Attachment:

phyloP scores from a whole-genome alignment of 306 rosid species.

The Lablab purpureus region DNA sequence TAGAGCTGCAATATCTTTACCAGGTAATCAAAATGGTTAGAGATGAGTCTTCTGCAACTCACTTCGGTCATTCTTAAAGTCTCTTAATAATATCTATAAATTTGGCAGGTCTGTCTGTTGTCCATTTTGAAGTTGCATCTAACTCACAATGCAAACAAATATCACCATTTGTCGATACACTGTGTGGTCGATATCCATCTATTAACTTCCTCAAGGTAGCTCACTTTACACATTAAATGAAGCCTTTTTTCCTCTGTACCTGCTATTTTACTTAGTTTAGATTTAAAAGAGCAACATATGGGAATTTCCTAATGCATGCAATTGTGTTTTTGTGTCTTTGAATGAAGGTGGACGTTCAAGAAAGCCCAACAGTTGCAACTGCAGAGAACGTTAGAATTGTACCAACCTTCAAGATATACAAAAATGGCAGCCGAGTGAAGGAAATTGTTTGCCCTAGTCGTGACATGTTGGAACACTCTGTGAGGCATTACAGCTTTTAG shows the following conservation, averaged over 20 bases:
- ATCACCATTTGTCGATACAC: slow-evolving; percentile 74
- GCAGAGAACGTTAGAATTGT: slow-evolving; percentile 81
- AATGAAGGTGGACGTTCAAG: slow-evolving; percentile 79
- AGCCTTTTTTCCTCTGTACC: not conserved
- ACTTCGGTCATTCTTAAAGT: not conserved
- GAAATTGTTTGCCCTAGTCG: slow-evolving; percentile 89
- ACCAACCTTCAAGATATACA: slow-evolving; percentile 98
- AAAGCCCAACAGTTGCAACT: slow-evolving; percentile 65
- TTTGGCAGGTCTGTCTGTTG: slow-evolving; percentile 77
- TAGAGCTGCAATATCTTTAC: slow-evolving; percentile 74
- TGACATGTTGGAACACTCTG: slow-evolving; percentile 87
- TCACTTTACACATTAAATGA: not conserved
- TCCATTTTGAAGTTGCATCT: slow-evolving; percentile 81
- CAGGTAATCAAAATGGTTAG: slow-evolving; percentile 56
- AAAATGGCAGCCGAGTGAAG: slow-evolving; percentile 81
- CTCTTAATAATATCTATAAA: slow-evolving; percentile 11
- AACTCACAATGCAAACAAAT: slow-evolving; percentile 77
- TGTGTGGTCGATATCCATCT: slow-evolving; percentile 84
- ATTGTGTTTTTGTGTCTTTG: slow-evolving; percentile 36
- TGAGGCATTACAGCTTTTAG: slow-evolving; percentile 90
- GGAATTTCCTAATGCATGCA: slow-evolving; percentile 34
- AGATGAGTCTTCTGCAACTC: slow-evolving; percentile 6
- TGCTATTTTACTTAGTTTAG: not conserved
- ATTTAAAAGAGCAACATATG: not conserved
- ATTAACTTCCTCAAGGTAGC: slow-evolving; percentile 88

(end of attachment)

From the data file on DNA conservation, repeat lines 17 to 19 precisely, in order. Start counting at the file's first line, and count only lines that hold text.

- AAAATGGCAGCCGAGTGAAG: slow-evolving; percentile 81
- CTCTTAATAATATCTATAAA: slow-evolving; percentile 11
- AACTCACAATGCAAACAAAT: slow-evolving; percentile 77